“ Eight of them – Shell, Unilever, BP, Rio Tinto, BAT, GSK, RELX and Reckitt Benckiser – were there in 1984, in one way shape or form and two more (HSBC and Diageo) have their origins in founder members of the index, in the shape of Midland Bank (HSBC) and Allied Lyons, Distillers and Grand Metropolitan (Diageo),” adds Mould.

 “Eight of the forecast twelve biggest contributors to the FTSE 100’s 2023 aggregate-pre-tax profit were also there at the start in 1984 – Shell, BP, Rio Tinto, BAT, Unilever, Barclays, GSK and Lloyds – while NatWest and HSBC can be traced back to two more founder members, National Westminster Bank and Midland Bank.

 “And six of the forecast twelve biggest payers of dividends in 2023 also hail from the first crop of FTSE 100 firms. They are Shell, BAT, Rio Tinto, BP, Unilever and GSK, while HSBC and Diageo can trace their origins back to the first crop of constituents.

But when you actually look at the makeup, Mould suggests that the FTSE 100 is still managing to evolve over time – albeit slowly  - as can be seen from a simple comparison of the index on 3 January 1984 and 30 September 2023.  

Swipe to scroll horizontally
FTSE 100 founders, 3 January 1984 FTSE 100, 30 September 2023
Allied Lyons 3i
Associated British Foods Admiral Group
Associated Dairies Anglo American
BICC Antofagasta
BOC Ashtead
BPB Industries Associated British Foods
BTR AstraZeneca
Barclays Auto Trader
Barratt DevelopmentAviva
Bass B&M European Value Retail
Beecham BAE Systems
Berisford Barclays
Blue Circle Barratt Developments
Boots Beazley
British Aerospace Berkeley
British & Commonwealth ShippingBP
British Electric Traction British American Tobacco
British Home StoresBT
British Petroleum Bunzl
Britoil Burberry
Bowater Centrica
Burton Coca-Cola HBC
Cable & Wireless Compass
Cadbury Schweppes ConvaTec
Charterhouse J. RothschildCroda
Commercial UnionDCC
Consolidated Gold Fields Dechra Pharmaceuticals
Courtaulds Diageo
Dalgety Diploma
Distillers Endeavour Mining
Edinburgh Investment Trust Entain
English China Clays Experian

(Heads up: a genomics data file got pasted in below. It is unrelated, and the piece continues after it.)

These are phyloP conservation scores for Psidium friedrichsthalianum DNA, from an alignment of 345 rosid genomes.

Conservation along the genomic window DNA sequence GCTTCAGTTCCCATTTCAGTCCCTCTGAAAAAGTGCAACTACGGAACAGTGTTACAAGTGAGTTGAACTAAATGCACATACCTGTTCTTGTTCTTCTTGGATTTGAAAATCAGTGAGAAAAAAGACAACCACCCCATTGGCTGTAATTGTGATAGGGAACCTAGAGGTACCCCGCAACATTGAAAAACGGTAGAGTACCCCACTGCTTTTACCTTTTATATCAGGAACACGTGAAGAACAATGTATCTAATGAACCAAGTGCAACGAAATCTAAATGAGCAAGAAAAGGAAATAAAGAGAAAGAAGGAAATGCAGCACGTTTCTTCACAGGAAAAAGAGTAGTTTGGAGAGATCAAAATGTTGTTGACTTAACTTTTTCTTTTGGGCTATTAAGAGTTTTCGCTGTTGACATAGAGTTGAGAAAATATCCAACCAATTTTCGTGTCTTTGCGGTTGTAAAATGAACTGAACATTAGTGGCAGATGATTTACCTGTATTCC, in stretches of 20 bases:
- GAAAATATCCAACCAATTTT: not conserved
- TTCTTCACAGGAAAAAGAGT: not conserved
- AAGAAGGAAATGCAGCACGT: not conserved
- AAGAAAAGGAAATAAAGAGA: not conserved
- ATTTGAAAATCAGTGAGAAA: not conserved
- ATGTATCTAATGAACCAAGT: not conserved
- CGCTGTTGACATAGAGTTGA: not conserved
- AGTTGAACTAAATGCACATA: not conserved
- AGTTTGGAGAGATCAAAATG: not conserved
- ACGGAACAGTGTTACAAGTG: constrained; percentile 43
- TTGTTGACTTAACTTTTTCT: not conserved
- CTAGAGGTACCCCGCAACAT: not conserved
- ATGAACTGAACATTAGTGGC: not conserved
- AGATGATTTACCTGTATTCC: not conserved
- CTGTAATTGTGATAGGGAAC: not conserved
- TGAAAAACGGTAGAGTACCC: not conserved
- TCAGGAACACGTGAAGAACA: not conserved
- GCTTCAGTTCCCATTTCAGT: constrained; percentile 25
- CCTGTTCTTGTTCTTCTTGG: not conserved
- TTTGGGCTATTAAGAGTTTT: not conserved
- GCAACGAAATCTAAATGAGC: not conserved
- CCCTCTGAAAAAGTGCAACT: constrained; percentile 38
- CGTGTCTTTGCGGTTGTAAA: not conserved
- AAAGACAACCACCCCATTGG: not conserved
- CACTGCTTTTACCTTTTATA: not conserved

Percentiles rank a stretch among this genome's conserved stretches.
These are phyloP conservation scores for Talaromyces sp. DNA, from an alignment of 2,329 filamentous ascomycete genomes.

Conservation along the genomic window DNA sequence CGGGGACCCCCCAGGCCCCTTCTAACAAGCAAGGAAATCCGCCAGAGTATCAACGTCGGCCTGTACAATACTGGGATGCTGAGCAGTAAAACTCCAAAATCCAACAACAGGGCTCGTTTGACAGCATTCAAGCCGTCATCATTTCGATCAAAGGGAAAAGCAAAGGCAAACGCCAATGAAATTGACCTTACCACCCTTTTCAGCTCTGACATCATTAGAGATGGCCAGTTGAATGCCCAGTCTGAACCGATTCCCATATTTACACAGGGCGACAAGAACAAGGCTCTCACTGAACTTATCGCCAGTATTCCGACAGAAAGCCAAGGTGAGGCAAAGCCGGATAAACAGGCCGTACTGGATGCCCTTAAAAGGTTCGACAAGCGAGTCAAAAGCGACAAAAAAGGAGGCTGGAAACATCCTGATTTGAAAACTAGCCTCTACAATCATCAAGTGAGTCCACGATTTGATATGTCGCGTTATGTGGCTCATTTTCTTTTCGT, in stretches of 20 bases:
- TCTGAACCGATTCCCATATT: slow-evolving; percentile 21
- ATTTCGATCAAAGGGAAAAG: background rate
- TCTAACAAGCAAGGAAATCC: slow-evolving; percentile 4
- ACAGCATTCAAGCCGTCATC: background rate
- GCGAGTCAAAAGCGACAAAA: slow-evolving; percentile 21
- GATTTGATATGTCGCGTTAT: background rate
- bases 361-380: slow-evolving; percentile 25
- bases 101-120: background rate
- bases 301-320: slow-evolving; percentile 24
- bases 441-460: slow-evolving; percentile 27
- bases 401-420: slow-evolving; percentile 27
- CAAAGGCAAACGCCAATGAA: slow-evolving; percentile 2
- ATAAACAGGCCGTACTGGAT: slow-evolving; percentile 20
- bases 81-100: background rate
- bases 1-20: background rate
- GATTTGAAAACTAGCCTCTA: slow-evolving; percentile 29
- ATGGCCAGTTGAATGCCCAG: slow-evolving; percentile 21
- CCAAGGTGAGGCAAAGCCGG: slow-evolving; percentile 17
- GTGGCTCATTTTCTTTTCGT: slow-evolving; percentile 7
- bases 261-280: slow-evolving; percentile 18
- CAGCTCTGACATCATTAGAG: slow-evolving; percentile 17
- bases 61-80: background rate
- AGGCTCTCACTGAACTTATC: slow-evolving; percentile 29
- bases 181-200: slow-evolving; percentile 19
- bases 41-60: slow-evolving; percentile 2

Exco International F & C Investment Trust
Ferranti Flutter Entertainment
Fisons Frasers
General Accident Fresnillo
General ElectricGlencore
Glaxo GSK
Globe Investment Trust Haleon
Grand Metropolitan Halma
Great Universal Stores Hargreaves Lansdown
Guardian Royal Exchange Hikma Pharmaceuticals
Guest, Keen & Nettlefolds Howden Joinery
Hambro LifeHSBC
Hammerson IMI
Hanson Trust Imperial Brands
Harrisons & Crosfield Informa
Hawker Siddeley InterContinental Hotels
House of Fraser International Cons. Airlines
ICI Intertek
Imperial Continental Gas JD Sports Fashion
Imperial Kingfisher
Johnson Matthey Land Securities
Ladbrokes Legal and General
Land Securities Lloyds
Legal & General London Stock Exchange
Lloyds Bank M & G
MEPC Marks & Spencer
MFI Furniture Melrose Industries
Magnet & Southerns Mondi
Marks & Spencer National Grid
Midland Bank NatWest Group
National Westminster Bank Next
Northern Foods Ocado
Pearson Pearson
Peninsular & Oriental Steam Pershing Square
Pilkington Phoenix Group
Plessey Prudential
Prudential Assurance Reckitt Benckiser
Racal Rentokil Initial
Reckitt & Colman Rio Tinto
Redland Rolls Royce
Reed RS Group
Rio Tinto-Zinc Sage
Rowntree Mackintosh Sainsbury
Royal Bank of Scotland Schroders
Royal Insurance Scottish Mortgage Inv. Trust
Sainsbury SEGRO
Scottish & Newcastle Severn Trent
Sears Shell
Sedgwick Smith & Nephew
Shell Transport & Trading Smith DS
Smith & Nephew Smiths Group
Standard Chartered Smurfit Kappa
Standard Telephone & Cables Spirax-Sarco Engineering
Sun Alliance & London InsuranceSSE
Sun Life Assurance St. James's Place
Tarmac Standard Chartered
Tesco Taylor Wimpey
Thorn EMITesco
Trafalgar House Unilever
Trusthouse Forte Unite
Ultramar United Utilities
United Biscuits Weir Group
Whitbread Whitbread
Wimpey (George)WPP

“Further changes are likely, thanks to the final index reshuffle of 2023,” he adds.

Marc Shoffman
Contributing editor

Marc Shoffman is an award-winning freelance journalist specialising in business, personal finance and property. His work has appeared in print and online publications ranging from FT Business to The Times, Mail on Sunday and The i newspaper. He also co-presents the In For A Penny financial planning podcast.